After A Century, Landmark Hardware Store Moving
TUNKHANNOCK — A hardware store that has become a fixture in one Wyoming County community is moving.
Gay’s True Value Hardware in Tunkhannock just sold its location near the Susquehanna River. Now after being hit by several floods, it is moving to a drier location in town.
The move relieves customers who feared the store would sell and close for good.
Customers will no longer be roaming the aisles inside the creaking old mill building in Tunkhannock.
Gay’s True Value is leaving behind the wooden floors and character of the building and moving to a new location.
There have been talks for months about a CVS Pharmacy moving into the spot, and many customers feared that would mean no more Gay’s but that’s not the case.
Work is underway transforming a former auto body shop into the new Gay’s, right in town on Tioga Street.
“We’re getting excited about it. We’ve been looking forward to getting a new building, expanding and getting out of the flood plain and were looking forward to it in the next couple months,” said Dan Gay.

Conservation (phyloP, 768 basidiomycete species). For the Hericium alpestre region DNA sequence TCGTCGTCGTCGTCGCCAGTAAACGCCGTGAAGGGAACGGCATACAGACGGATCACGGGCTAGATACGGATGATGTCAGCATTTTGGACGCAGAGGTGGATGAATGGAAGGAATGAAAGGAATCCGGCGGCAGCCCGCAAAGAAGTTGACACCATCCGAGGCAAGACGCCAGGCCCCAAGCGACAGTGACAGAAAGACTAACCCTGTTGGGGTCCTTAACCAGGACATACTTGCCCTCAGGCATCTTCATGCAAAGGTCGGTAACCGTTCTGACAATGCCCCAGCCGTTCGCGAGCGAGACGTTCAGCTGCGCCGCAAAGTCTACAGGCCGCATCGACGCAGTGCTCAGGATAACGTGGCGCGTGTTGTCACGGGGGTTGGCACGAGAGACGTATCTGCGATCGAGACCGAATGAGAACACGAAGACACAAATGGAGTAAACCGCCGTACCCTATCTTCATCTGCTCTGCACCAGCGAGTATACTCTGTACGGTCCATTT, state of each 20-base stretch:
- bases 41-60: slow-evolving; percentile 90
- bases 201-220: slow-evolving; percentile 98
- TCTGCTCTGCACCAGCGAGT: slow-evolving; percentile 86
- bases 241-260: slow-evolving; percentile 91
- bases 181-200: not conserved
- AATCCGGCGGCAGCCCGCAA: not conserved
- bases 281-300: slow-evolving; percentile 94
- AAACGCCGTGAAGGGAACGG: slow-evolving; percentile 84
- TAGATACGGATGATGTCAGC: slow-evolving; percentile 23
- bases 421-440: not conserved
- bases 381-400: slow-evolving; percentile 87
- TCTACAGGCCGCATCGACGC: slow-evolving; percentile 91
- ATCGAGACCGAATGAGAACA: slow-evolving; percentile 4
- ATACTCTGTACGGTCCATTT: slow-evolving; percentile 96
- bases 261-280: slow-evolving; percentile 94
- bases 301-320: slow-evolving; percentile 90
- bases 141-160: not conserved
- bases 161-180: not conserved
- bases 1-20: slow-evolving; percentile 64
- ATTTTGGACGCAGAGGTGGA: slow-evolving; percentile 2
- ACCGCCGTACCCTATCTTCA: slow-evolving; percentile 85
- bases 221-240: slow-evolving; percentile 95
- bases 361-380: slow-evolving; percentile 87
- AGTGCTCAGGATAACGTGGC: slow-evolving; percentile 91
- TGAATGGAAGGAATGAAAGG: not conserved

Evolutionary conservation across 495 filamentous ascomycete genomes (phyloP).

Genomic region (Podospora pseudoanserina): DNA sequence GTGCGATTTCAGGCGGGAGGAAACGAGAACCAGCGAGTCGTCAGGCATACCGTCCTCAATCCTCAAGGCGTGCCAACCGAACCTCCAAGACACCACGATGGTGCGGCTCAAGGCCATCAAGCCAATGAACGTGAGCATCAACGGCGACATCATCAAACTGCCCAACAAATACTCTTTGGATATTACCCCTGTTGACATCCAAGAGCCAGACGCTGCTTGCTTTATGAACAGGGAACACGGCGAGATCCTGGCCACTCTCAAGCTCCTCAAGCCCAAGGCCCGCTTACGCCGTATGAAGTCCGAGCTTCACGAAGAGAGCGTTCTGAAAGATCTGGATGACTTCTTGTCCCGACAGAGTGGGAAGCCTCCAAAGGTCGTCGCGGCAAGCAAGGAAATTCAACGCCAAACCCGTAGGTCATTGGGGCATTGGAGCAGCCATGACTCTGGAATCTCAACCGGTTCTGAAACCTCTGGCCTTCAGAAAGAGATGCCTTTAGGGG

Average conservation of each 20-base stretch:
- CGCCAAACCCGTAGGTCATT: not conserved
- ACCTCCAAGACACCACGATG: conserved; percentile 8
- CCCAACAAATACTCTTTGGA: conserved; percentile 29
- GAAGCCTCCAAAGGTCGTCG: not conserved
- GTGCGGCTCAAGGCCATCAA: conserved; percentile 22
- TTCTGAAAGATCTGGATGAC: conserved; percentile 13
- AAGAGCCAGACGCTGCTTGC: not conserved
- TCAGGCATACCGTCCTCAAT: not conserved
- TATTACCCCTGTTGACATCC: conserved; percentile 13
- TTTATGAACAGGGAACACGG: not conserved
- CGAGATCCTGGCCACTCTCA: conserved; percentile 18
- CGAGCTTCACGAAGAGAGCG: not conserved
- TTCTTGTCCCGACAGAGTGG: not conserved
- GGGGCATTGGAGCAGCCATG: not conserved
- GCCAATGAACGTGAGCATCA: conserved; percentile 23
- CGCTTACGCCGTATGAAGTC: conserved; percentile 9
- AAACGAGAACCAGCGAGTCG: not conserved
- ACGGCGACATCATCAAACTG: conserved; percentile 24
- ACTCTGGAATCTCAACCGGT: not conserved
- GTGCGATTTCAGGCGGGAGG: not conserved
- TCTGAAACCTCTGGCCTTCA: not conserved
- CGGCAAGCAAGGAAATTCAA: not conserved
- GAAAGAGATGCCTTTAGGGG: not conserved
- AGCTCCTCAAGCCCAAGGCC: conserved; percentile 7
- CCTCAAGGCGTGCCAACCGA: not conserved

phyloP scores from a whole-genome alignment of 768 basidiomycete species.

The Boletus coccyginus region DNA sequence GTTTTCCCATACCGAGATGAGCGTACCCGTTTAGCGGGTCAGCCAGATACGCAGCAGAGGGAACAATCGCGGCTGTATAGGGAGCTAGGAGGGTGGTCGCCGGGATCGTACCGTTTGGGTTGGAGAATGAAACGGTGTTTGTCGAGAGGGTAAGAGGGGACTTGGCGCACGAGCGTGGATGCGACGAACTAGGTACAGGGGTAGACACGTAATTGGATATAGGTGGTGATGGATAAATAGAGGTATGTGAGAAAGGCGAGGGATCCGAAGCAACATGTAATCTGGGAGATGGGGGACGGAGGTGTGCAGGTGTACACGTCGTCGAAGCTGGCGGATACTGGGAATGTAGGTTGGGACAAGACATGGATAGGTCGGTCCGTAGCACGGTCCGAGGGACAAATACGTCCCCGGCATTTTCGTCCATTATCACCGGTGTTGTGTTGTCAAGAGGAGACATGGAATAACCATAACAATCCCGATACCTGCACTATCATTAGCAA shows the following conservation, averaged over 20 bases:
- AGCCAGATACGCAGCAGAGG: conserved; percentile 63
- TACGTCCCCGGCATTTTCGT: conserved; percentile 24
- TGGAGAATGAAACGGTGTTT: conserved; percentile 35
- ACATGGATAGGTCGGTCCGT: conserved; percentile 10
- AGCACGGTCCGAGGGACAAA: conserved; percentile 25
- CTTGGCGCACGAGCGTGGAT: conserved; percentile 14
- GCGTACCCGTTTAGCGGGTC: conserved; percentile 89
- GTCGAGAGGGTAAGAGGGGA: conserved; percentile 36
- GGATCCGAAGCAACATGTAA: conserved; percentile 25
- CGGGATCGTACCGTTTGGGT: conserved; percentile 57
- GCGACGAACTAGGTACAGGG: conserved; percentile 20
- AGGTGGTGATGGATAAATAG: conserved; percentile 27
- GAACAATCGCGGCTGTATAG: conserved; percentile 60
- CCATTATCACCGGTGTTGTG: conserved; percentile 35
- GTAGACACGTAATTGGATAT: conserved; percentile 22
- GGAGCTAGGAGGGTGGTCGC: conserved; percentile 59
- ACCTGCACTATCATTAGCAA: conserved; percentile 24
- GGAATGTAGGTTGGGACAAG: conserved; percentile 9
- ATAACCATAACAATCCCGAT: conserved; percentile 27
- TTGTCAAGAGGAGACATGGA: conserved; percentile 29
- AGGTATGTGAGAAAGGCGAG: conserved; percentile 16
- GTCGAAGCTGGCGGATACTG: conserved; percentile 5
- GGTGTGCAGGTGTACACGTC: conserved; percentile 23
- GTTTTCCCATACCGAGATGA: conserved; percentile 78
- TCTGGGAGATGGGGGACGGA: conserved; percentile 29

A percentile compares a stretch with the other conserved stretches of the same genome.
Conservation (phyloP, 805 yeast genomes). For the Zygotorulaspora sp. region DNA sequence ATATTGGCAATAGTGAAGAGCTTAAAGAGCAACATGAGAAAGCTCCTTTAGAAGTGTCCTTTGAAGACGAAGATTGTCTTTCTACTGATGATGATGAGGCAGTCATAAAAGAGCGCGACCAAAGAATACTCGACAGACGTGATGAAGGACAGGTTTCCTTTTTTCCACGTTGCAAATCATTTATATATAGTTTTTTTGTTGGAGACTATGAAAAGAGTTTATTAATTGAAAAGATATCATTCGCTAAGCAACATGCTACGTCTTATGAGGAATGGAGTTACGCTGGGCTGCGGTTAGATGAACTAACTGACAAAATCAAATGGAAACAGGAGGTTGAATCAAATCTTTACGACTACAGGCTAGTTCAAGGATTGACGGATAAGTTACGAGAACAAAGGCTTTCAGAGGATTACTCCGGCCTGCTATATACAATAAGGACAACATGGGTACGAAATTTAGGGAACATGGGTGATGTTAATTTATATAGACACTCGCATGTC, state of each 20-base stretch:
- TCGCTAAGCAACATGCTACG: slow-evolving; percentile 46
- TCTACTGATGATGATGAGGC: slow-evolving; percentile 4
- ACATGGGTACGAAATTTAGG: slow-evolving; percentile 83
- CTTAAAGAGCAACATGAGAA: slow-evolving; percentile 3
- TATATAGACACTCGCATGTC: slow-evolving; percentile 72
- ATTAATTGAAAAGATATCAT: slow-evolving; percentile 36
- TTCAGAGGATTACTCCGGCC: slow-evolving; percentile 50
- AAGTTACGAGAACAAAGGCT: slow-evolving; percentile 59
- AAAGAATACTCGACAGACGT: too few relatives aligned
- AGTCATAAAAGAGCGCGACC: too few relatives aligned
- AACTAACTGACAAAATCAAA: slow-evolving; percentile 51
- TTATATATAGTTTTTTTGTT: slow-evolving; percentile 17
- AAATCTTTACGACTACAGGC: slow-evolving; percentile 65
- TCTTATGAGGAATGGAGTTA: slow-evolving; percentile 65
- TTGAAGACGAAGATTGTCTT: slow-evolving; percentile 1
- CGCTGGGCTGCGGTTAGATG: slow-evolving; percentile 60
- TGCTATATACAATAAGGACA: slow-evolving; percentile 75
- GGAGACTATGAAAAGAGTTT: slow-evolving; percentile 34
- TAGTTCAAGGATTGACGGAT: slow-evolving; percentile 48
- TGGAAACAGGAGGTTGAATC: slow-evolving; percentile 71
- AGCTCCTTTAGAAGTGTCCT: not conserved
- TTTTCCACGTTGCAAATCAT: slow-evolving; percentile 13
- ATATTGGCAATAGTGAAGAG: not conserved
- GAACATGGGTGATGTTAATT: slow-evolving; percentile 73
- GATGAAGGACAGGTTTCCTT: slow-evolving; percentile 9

Another change for the business: Dan Gay and his brother are taking over operations, the next generation to run the century-old store.
This place and this family have been through a lot, especially flooding, including the historic flood that hit Tunkhannock in September 2011.
The sons won’t have to deal with that challenge.
“It feels really good, really good. Knowing we grew up in the business and we can keep it on going as long as we can, hopefully another 100 years, hopefully,” Gay added.
The lot certainly will look different when CVS moves in. The building is coming down and they’re going to raise the lot up to about where the sign is so that CVS is high and dry.
The Gays are hoping their new building stays dry too, and customers say they’re ready to move right along with them.
“I’m glad that they’re just moving instead of just going. I love an old store. I know everybody in and I think it’s very good,” said Gennaro Manganalo of Tunkhannock.
“I’ve been coming here since I was a little shaver. I was about 5 or 6 and here I am, I’m still coming,” said Rodney Race of Noxen.
Some may miss the character of the building but the Gays say all the service and selection are also moving.
“It’s like home. They carry a lot of stuff other stores don’t have and I always keep coming back because I’ve been treated very well,” Race added.
Gay’s hopes to be open in the new location by June 1.
The family says they hope to move some of the antiques and to design the new place as authentic as possible to keep a similar Gay’s True Value feel.